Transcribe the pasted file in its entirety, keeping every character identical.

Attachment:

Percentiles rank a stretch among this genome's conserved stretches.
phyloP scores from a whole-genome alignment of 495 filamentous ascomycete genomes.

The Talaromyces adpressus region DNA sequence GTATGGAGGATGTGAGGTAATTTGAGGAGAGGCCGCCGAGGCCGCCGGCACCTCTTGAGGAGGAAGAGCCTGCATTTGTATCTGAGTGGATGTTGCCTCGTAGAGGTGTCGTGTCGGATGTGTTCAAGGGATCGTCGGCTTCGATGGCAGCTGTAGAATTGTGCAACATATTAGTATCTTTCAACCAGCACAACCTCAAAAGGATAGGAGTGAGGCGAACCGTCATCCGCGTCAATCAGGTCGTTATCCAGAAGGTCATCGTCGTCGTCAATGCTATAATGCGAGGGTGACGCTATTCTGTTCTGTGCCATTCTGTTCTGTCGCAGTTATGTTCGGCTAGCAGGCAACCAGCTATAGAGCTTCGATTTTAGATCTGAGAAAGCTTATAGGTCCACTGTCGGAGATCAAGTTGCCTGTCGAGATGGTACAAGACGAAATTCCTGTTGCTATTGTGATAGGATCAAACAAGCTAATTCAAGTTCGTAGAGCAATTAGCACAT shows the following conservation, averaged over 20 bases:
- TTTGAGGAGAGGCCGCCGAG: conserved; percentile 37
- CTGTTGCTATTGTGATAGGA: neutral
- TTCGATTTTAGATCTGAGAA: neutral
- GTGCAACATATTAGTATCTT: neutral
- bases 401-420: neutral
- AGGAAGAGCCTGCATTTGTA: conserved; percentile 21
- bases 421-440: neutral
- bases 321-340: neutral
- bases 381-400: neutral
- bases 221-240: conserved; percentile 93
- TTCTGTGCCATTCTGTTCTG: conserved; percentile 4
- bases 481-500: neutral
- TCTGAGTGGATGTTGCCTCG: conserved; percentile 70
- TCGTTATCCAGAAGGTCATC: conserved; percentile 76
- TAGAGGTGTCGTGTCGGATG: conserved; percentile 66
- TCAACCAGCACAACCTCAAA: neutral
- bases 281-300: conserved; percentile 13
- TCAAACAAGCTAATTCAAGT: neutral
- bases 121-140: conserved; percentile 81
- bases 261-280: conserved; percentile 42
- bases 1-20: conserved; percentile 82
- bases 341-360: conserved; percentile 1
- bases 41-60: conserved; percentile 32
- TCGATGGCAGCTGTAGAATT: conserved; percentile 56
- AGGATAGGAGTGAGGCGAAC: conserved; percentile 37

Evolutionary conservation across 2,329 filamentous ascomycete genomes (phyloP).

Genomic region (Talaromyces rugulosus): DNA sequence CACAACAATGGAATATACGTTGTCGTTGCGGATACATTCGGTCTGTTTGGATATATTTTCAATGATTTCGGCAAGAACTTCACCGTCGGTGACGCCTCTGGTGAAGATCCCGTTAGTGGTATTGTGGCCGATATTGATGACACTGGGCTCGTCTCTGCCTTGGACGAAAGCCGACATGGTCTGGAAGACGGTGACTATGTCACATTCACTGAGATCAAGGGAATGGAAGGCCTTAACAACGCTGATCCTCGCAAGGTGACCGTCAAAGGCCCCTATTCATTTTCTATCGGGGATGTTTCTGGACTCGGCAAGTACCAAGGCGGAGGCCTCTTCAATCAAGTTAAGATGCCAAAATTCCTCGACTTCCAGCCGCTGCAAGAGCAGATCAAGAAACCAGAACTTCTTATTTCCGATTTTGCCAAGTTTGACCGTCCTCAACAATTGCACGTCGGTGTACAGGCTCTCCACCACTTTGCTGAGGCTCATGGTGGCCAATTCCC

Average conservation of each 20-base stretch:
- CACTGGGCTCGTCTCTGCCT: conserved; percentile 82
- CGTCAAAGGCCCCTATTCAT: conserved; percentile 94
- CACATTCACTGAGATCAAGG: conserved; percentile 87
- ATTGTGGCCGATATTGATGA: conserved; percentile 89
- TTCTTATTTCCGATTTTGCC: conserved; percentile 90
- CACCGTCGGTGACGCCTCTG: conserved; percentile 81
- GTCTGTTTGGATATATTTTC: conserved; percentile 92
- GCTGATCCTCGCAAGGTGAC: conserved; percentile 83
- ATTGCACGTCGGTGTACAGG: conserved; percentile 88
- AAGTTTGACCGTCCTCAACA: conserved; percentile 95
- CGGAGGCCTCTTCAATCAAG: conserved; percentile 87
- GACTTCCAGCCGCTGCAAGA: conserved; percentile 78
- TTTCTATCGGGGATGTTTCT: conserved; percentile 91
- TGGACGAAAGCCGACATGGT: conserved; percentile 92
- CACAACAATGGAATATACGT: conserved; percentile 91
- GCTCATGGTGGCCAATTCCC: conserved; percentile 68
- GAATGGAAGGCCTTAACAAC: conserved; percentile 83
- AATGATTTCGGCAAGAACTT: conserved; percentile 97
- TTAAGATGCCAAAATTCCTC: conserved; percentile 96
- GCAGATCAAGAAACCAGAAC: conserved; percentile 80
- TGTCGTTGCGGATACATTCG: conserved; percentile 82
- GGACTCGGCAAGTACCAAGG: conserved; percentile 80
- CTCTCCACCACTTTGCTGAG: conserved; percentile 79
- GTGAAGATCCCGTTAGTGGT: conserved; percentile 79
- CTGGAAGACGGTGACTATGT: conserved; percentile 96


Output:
Percentiles rank a stretch among this genome's conserved stretches.
phyloP scores from a whole-genome alignment of 495 filamentous ascomycete genomes.

The Talaromyces adpressus region DNA sequence GTATGGAGGATGTGAGGTAATTTGAGGAGAGGCCGCCGAGGCCGCCGGCACCTCTTGAGGAGGAAGAGCCTGCATTTGTATCTGAGTGGATGTTGCCTCGTAGAGGTGTCGTGTCGGATGTGTTCAAGGGATCGTCGGCTTCGATGGCAGCTGTAGAATTGTGCAACATATTAGTATCTTTCAACCAGCACAACCTCAAAAGGATAGGAGTGAGGCGAACCGTCATCCGCGTCAATCAGGTCGTTATCCAGAAGGTCATCGTCGTCGTCAATGCTATAATGCGAGGGTGACGCTATTCTGTTCTGTGCCATTCTGTTCTGTCGCAGTTATGTTCGGCTAGCAGGCAACCAGCTATAGAGCTTCGATTTTAGATCTGAGAAAGCTTATAGGTCCACTGTCGGAGATCAAGTTGCCTGTCGAGATGGTACAAGACGAAATTCCTGTTGCTATTGTGATAGGATCAAACAAGCTAATTCAAGTTCGTAGAGCAATTAGCACAT shows the following conservation, averaged over 20 bases:
- TTTGAGGAGAGGCCGCCGAG: conserved; percentile 37
- CTGTTGCTATTGTGATAGGA: neutral
- TTCGATTTTAGATCTGAGAA: neutral
- GTGCAACATATTAGTATCTT: neutral
- bases 401-420: neutral
- AGGAAGAGCCTGCATTTGTA: conserved; percentile 21
- bases 421-440: neutral
- bases 321-340: neutral
- bases 381-400: neutral
- bases 221-240: conserved; percentile 93
- TTCTGTGCCATTCTGTTCTG: conserved; percentile 4
- bases 481-500: neutral
- TCTGAGTGGATGTTGCCTCG: conserved; percentile 70
- TCGTTATCCAGAAGGTCATC: conserved; percentile 76
- TAGAGGTGTCGTGTCGGATG: conserved; percentile 66
- TCAACCAGCACAACCTCAAA: neutral
- bases 281-300: conserved; percentile 13
- TCAAACAAGCTAATTCAAGT: neutral
- bases 121-140: conserved; percentile 81
- bases 261-280: conserved; percentile 42
- bases 1-20: conserved; percentile 82
- bases 341-360: conserved; percentile 1
- bases 41-60: conserved; percentile 32
- TCGATGGCAGCTGTAGAATT: conserved; percentile 56
- AGGATAGGAGTGAGGCGAAC: conserved; percentile 37

Evolutionary conservation across 2,329 filamentous ascomycete genomes (phyloP).

Genomic region (Talaromyces rugulosus): DNA sequence CACAACAATGGAATATACGTTGTCGTTGCGGATACATTCGGTCTGTTTGGATATATTTTCAATGATTTCGGCAAGAACTTCACCGTCGGTGACGCCTCTGGTGAAGATCCCGTTAGTGGTATTGTGGCCGATATTGATGACACTGGGCTCGTCTCTGCCTTGGACGAAAGCCGACATGGTCTGGAAGACGGTGACTATGTCACATTCACTGAGATCAAGGGAATGGAAGGCCTTAACAACGCTGATCCTCGCAAGGTGACCGTCAAAGGCCCCTATTCATTTTCTATCGGGGATGTTTCTGGACTCGGCAAGTACCAAGGCGGAGGCCTCTTCAATCAAGTTAAGATGCCAAAATTCCTCGACTTCCAGCCGCTGCAAGAGCAGATCAAGAAACCAGAACTTCTTATTTCCGATTTTGCCAAGTTTGACCGTCCTCAACAATTGCACGTCGGTGTACAGGCTCTCCACCACTTTGCTGAGGCTCATGGTGGCCAATTCCC

Average conservation of each 20-base stretch:
- CACTGGGCTCGTCTCTGCCT: conserved; percentile 82
- CGTCAAAGGCCCCTATTCAT: conserved; percentile 94
- CACATTCACTGAGATCAAGG: conserved; percentile 87
- ATTGTGGCCGATATTGATGA: conserved; percentile 89
- TTCTTATTTCCGATTTTGCC: conserved; percentile 90
- CACCGTCGGTGACGCCTCTG: conserved; percentile 81
- GTCTGTTTGGATATATTTTC: conserved; percentile 92
- GCTGATCCTCGCAAGGTGAC: conserved; percentile 83
- ATTGCACGTCGGTGTACAGG: conserved; percentile 88
- AAGTTTGACCGTCCTCAACA: conserved; percentile 95
- CGGAGGCCTCTTCAATCAAG: conserved; percentile 87
- GACTTCCAGCCGCTGCAAGA: conserved; percentile 78
- TTTCTATCGGGGATGTTTCT: conserved; percentile 91
- TGGACGAAAGCCGACATGGT: conserved; percentile 92
- CACAACAATGGAATATACGT: conserved; percentile 91
- GCTCATGGTGGCCAATTCCC: conserved; percentile 68
- GAATGGAAGGCCTTAACAAC: conserved; percentile 83
- AATGATTTCGGCAAGAACTT: conserved; percentile 97
- TTAAGATGCCAAAATTCCTC: conserved; percentile 96
- GCAGATCAAGAAACCAGAAC: conserved; percentile 80
- TGTCGTTGCGGATACATTCG: conserved; percentile 82
- GGACTCGGCAAGTACCAAGG: conserved; percentile 80
- CTCTCCACCACTTTGCTGAG: conserved; percentile 79
- GTGAAGATCCCGTTAGTGGT: conserved; percentile 79
- CTGGAAGACGGTGACTATGT: conserved; percentile 96